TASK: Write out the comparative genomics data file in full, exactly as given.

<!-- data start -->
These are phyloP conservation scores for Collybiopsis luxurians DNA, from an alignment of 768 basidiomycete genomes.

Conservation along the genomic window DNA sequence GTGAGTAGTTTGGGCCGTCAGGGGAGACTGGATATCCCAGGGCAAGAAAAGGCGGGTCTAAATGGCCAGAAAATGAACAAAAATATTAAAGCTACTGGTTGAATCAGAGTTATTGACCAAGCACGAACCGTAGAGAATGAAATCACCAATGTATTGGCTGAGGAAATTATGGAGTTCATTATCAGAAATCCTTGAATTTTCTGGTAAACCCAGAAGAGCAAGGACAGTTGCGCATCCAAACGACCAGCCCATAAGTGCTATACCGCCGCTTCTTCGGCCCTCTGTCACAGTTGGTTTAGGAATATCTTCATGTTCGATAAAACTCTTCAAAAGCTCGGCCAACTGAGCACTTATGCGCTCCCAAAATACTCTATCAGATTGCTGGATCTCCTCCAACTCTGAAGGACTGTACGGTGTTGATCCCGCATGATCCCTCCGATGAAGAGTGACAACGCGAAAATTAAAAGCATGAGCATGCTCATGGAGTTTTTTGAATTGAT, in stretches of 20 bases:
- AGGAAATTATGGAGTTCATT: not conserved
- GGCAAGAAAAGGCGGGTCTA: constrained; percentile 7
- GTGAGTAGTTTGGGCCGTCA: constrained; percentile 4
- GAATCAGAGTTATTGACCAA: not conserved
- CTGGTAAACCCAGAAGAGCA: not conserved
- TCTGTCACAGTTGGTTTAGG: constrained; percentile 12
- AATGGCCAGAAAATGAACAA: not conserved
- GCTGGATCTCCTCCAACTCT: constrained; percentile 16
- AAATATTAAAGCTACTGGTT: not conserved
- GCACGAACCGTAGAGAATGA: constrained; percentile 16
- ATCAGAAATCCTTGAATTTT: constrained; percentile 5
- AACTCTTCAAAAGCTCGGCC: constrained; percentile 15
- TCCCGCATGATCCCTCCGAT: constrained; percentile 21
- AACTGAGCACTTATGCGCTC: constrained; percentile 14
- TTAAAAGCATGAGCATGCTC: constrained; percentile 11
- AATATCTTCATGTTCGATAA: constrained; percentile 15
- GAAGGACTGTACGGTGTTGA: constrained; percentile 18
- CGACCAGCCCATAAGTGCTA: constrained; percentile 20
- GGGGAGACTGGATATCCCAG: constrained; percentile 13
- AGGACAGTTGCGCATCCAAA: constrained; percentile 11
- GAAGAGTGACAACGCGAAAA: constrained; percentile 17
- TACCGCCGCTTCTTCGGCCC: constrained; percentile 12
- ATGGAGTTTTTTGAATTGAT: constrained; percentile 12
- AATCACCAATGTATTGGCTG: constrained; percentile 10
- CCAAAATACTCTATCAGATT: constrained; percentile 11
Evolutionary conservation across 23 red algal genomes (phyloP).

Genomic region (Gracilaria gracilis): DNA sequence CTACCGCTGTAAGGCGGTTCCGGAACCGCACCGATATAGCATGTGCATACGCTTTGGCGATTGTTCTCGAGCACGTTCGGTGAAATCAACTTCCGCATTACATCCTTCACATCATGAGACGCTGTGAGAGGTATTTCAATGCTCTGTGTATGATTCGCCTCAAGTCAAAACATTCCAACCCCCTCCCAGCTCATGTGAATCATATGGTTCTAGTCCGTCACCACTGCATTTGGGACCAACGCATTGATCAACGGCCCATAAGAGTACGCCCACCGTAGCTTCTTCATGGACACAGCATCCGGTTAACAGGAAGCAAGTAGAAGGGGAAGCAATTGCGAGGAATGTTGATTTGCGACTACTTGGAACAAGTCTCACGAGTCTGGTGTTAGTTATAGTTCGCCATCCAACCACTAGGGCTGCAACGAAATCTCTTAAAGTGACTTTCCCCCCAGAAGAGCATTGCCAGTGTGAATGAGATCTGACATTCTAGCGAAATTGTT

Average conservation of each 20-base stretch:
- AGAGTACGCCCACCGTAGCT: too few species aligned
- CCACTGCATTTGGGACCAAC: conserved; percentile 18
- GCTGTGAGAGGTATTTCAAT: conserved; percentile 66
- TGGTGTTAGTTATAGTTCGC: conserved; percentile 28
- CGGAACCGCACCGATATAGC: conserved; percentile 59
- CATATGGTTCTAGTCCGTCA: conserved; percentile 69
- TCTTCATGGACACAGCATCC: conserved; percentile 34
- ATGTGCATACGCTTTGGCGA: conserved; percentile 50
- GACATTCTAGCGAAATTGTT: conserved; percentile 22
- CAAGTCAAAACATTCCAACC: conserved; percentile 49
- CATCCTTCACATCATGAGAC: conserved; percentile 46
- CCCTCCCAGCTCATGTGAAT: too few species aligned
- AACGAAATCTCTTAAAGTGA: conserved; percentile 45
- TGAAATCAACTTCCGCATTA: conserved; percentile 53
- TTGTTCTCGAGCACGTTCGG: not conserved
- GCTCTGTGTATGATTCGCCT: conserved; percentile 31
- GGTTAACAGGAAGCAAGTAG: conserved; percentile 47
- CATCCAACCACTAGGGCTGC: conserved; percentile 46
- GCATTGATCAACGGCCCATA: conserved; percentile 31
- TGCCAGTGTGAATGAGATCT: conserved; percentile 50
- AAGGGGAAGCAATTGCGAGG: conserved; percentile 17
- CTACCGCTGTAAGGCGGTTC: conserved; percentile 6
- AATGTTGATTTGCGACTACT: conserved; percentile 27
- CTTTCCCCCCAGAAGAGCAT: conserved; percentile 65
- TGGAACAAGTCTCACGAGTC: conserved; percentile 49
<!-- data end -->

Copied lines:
These are phyloP conservation scores for Collybiopsis luxurians DNA, from an alignment of 768 basidiomycete genomes.

Conservation along the genomic window DNA sequence GTGAGTAGTTTGGGCCGTCAGGGGAGACTGGATATCCCAGGGCAAGAAAAGGCGGGTCTAAATGGCCAGAAAATGAACAAAAATATTAAAGCTACTGGTTGAATCAGAGTTATTGACCAAGCACGAACCGTAGAGAATGAAATCACCAATGTATTGGCTGAGGAAATTATGGAGTTCATTATCAGAAATCCTTGAATTTTCTGGTAAACCCAGAAGAGCAAGGACAGTTGCGCATCCAAACGACCAGCCCATAAGTGCTATACCGCCGCTTCTTCGGCCCTCTGTCACAGTTGGTTTAGGAATATCTTCATGTTCGATAAAACTCTTCAAAAGCTCGGCCAACTGAGCACTTATGCGCTCCCAAAATACTCTATCAGATTGCTGGATCTCCTCCAACTCTGAAGGACTGTACGGTGTTGATCCCGCATGATCCCTCCGATGAAGAGTGACAACGCGAAAATTAAAAGCATGAGCATGCTCATGGAGTTTTTTGAATTGAT, in stretches of 20 bases:
- AGGAAATTATGGAGTTCATT: not conserved
- GGCAAGAAAAGGCGGGTCTA: constrained; percentile 7
- GTGAGTAGTTTGGGCCGTCA: constrained; percentile 4
- GAATCAGAGTTATTGACCAA: not conserved
- CTGGTAAACCCAGAAGAGCA: not conserved
- TCTGTCACAGTTGGTTTAGG: constrained; percentile 12
- AATGGCCAGAAAATGAACAA: not conserved
- GCTGGATCTCCTCCAACTCT: constrained; percentile 16
- AAATATTAAAGCTACTGGTT: not conserved
- GCACGAACCGTAGAGAATGA: constrained; percentile 16
- ATCAGAAATCCTTGAATTTT: constrained; percentile 5
- AACTCTTCAAAAGCTCGGCC: constrained; percentile 15
- TCCCGCATGATCCCTCCGAT: constrained; percentile 21
- AACTGAGCACTTATGCGCTC: constrained; percentile 14
- TTAAAAGCATGAGCATGCTC: constrained; percentile 11
- AATATCTTCATGTTCGATAA: constrained; percentile 15
- GAAGGACTGTACGGTGTTGA: constrained; percentile 18
- CGACCAGCCCATAAGTGCTA: constrained; percentile 20
- GGGGAGACTGGATATCCCAG: constrained; percentile 13
- AGGACAGTTGCGCATCCAAA: constrained; percentile 11
- GAAGAGTGACAACGCGAAAA: constrained; percentile 17
- TACCGCCGCTTCTTCGGCCC: constrained; percentile 12
- ATGGAGTTTTTTGAATTGAT: constrained; percentile 12
- AATCACCAATGTATTGGCTG: constrained; percentile 10
- CCAAAATACTCTATCAGATT: constrained; percentile 11
Evolutionary conservation across 23 red algal genomes (phyloP).

Genomic region (Gracilaria gracilis): DNA sequence CTACCGCTGTAAGGCGGTTCCGGAACCGCACCGATATAGCATGTGCATACGCTTTGGCGATTGTTCTCGAGCACGTTCGGTGAAATCAACTTCCGCATTACATCCTTCACATCATGAGACGCTGTGAGAGGTATTTCAATGCTCTGTGTATGATTCGCCTCAAGTCAAAACATTCCAACCCCCTCCCAGCTCATGTGAATCATATGGTTCTAGTCCGTCACCACTGCATTTGGGACCAACGCATTGATCAACGGCCCATAAGAGTACGCCCACCGTAGCTTCTTCATGGACACAGCATCCGGTTAACAGGAAGCAAGTAGAAGGGGAAGCAATTGCGAGGAATGTTGATTTGCGACTACTTGGAACAAGTCTCACGAGTCTGGTGTTAGTTATAGTTCGCCATCCAACCACTAGGGCTGCAACGAAATCTCTTAAAGTGACTTTCCCCCCAGAAGAGCATTGCCAGTGTGAATGAGATCTGACATTCTAGCGAAATTGTT

Average conservation of each 20-base stretch:
- AGAGTACGCCCACCGTAGCT: too few species aligned
- CCACTGCATTTGGGACCAAC: conserved; percentile 18
- GCTGTGAGAGGTATTTCAAT: conserved; percentile 66
- TGGTGTTAGTTATAGTTCGC: conserved; percentile 28
- CGGAACCGCACCGATATAGC: conserved; percentile 59
- CATATGGTTCTAGTCCGTCA: conserved; percentile 69
- TCTTCATGGACACAGCATCC: conserved; percentile 34
- ATGTGCATACGCTTTGGCGA: conserved; percentile 50
- GACATTCTAGCGAAATTGTT: conserved; percentile 22
- CAAGTCAAAACATTCCAACC: conserved; percentile 49
- CATCCTTCACATCATGAGAC: conserved; percentile 46
- CCCTCCCAGCTCATGTGAAT: too few species aligned
- AACGAAATCTCTTAAAGTGA: conserved; percentile 45
- TGAAATCAACTTCCGCATTA: conserved; percentile 53
- TTGTTCTCGAGCACGTTCGG: not conserved
- GCTCTGTGTATGATTCGCCT: conserved; percentile 31
- GGTTAACAGGAAGCAAGTAG: conserved; percentile 47
- CATCCAACCACTAGGGCTGC: conserved; percentile 46
- GCATTGATCAACGGCCCATA: conserved; percentile 31
- TGCCAGTGTGAATGAGATCT: conserved; percentile 50
- AAGGGGAAGCAATTGCGAGG: conserved; percentile 17
- CTACCGCTGTAAGGCGGTTC: conserved; percentile 6
- AATGTTGATTTGCGACTACT: conserved; percentile 27
- CTTTCCCCCCAGAAGAGCAT: conserved; percentile 65
- TGGAACAAGTCTCACGAGTC: conserved; percentile 49